Animal rights groups are up in arms over the deaths of 27 animals used in the filming of the wildly popular movie “The Hobbit.” They are planning protests in New Zealand, the United States and the United Kingdom where filming has taken place.
The film’s production company claims none of the animals died while actually shooting scenes. Rather they were housed on a farm that included numerous “death traps.”
But the “wranglers” specifically charged with caring for the animals said they complained in vain to the Warner Bros. owned production company. The farm where the animals were kept was filled with bluffs, sinkholes and other hazardous conditions for animals.
The death of two horses apparently was the catalyst that finally drew attention to the problem. A miniature named Rainbow “fell off a bank at speed and crash-landed. He was in a bad state,” Wrangler Chris Langridge told London’s Daily Mail.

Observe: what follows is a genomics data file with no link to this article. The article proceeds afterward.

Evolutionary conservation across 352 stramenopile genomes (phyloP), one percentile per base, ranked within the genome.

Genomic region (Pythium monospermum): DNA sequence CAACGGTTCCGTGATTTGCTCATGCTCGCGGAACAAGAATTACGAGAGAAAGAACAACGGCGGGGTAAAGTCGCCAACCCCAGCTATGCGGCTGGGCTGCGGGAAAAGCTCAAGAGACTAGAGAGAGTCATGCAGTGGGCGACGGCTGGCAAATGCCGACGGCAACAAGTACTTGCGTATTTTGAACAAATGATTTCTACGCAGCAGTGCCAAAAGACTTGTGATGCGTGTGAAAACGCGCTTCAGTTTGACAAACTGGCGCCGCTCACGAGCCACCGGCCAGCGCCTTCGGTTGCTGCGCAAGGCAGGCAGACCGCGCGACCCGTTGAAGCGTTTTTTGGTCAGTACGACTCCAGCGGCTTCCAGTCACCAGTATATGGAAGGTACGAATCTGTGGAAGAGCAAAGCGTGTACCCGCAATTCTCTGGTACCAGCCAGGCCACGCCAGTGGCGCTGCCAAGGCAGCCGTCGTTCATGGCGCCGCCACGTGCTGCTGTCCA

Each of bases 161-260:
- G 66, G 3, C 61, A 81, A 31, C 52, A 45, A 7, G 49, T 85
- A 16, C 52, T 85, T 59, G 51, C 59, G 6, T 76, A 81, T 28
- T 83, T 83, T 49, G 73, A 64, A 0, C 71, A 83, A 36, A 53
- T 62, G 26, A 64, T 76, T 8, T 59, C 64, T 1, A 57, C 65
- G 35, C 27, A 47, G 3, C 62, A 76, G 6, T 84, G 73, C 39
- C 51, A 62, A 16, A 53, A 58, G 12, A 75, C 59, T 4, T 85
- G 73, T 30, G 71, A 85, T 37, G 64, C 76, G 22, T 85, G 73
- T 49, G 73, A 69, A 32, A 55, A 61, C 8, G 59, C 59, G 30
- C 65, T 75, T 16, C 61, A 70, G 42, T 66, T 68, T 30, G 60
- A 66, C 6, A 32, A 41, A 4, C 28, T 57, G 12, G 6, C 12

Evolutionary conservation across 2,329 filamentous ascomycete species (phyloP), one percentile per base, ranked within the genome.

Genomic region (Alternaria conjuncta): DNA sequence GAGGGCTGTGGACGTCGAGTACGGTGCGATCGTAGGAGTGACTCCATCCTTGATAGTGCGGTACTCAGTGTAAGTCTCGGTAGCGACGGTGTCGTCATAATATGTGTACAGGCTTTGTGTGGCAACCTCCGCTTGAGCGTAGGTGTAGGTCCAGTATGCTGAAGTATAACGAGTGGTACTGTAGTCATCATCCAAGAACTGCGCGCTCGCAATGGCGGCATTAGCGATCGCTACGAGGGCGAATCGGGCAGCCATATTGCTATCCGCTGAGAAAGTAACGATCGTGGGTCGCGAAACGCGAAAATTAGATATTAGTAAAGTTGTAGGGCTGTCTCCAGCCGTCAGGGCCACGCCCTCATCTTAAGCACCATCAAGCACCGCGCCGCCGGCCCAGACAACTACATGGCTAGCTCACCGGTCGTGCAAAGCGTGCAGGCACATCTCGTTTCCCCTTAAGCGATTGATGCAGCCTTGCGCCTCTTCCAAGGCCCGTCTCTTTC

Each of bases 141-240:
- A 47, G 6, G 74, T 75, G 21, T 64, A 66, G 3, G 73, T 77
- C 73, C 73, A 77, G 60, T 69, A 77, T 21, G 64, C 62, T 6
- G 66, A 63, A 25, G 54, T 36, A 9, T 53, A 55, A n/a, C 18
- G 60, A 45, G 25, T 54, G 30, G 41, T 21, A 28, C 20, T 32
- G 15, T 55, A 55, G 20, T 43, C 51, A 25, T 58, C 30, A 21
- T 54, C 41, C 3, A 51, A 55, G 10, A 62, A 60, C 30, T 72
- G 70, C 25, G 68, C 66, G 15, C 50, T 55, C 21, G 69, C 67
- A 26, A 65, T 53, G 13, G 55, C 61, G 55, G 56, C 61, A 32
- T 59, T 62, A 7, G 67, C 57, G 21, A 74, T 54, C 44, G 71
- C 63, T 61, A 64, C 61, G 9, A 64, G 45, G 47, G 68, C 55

“When I arrived at work in the morning, the pony was still alive but his back was broken,” said Langridge, who took care of up to 50 horses.
Director Peter Jackson today said through a spokesman that horses, goats, chickens and one sheep died at the farm near Wellington, New Zealand. The film used about 150 animals. “We do know those deaths were avoidable and we took steps to make sure it didn’t happen again,” he said.
The first movie in the planned $500 million trilogy, “The Hobbit: An Unexpected Journey,” will premiere in New Zealand later this month and go global in December.